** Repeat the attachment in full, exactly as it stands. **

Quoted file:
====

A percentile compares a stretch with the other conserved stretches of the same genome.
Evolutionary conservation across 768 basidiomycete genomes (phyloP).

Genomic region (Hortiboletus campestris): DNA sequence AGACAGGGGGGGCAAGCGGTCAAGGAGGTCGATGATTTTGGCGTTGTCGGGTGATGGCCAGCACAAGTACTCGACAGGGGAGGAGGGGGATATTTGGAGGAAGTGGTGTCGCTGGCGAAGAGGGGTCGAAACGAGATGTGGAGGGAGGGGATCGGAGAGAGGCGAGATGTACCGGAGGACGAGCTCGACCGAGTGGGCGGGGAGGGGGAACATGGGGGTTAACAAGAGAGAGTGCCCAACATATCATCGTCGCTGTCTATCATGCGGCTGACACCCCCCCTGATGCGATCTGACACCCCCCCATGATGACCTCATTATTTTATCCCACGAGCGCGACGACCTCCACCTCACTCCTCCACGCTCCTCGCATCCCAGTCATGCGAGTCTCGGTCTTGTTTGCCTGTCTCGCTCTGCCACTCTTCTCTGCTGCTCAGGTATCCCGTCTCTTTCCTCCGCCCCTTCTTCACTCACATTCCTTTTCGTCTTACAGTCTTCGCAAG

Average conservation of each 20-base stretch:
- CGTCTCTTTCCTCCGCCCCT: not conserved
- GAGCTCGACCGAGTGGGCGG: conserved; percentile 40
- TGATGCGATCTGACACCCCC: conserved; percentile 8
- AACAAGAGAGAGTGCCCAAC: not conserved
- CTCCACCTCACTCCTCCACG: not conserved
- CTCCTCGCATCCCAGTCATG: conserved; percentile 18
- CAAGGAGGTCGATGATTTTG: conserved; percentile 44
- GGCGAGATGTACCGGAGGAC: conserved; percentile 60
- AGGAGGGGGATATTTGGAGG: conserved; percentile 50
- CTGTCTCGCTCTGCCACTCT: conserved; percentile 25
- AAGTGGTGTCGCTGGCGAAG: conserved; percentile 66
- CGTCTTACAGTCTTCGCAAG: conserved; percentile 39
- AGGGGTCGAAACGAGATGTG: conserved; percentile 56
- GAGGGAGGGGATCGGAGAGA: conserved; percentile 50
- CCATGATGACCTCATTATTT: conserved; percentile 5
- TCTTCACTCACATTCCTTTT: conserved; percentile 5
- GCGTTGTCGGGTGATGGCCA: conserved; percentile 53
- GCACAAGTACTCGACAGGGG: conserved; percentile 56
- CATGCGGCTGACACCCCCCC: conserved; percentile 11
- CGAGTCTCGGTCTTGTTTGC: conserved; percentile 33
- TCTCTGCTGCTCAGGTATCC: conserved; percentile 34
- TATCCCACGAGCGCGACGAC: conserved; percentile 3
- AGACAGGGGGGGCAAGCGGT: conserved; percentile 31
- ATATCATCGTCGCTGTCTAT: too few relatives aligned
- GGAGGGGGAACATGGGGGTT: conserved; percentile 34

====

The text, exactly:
A percentile compares a stretch with the other conserved stretches of the same genome.
Evolutionary conservation across 768 basidiomycete genomes (phyloP).

Genomic region (Hortiboletus campestris): DNA sequence AGACAGGGGGGGCAAGCGGTCAAGGAGGTCGATGATTTTGGCGTTGTCGGGTGATGGCCAGCACAAGTACTCGACAGGGGAGGAGGGGGATATTTGGAGGAAGTGGTGTCGCTGGCGAAGAGGGGTCGAAACGAGATGTGGAGGGAGGGGATCGGAGAGAGGCGAGATGTACCGGAGGACGAGCTCGACCGAGTGGGCGGGGAGGGGGAACATGGGGGTTAACAAGAGAGAGTGCCCAACATATCATCGTCGCTGTCTATCATGCGGCTGACACCCCCCCTGATGCGATCTGACACCCCCCCATGATGACCTCATTATTTTATCCCACGAGCGCGACGACCTCCACCTCACTCCTCCACGCTCCTCGCATCCCAGTCATGCGAGTCTCGGTCTTGTTTGCCTGTCTCGCTCTGCCACTCTTCTCTGCTGCTCAGGTATCCCGTCTCTTTCCTCCGCCCCTTCTTCACTCACATTCCTTTTCGTCTTACAGTCTTCGCAAG

Average conservation of each 20-base stretch:
- CGTCTCTTTCCTCCGCCCCT: not conserved
- GAGCTCGACCGAGTGGGCGG: conserved; percentile 40
- TGATGCGATCTGACACCCCC: conserved; percentile 8
- AACAAGAGAGAGTGCCCAAC: not conserved
- CTCCACCTCACTCCTCCACG: not conserved
- CTCCTCGCATCCCAGTCATG: conserved; percentile 18
- CAAGGAGGTCGATGATTTTG: conserved; percentile 44
- GGCGAGATGTACCGGAGGAC: conserved; percentile 60
- AGGAGGGGGATATTTGGAGG: conserved; percentile 50
- CTGTCTCGCTCTGCCACTCT: conserved; percentile 25
- AAGTGGTGTCGCTGGCGAAG: conserved; percentile 66
- CGTCTTACAGTCTTCGCAAG: conserved; percentile 39
- AGGGGTCGAAACGAGATGTG: conserved; percentile 56
- GAGGGAGGGGATCGGAGAGA: conserved; percentile 50
- CCATGATGACCTCATTATTT: conserved; percentile 5
- TCTTCACTCACATTCCTTTT: conserved; percentile 5
- GCGTTGTCGGGTGATGGCCA: conserved; percentile 53
- GCACAAGTACTCGACAGGGG: conserved; percentile 56
- CATGCGGCTGACACCCCCCC: conserved; percentile 11
- CGAGTCTCGGTCTTGTTTGC: conserved; percentile 33
- TCTCTGCTGCTCAGGTATCC: conserved; percentile 34
- TATCCCACGAGCGCGACGAC: conserved; percentile 3
- AGACAGGGGGGGCAAGCGGT: conserved; percentile 31
- ATATCATCGTCGCTGTCTAT: too few relatives aligned
- GGAGGGGGAACATGGGGGTT: conserved; percentile 34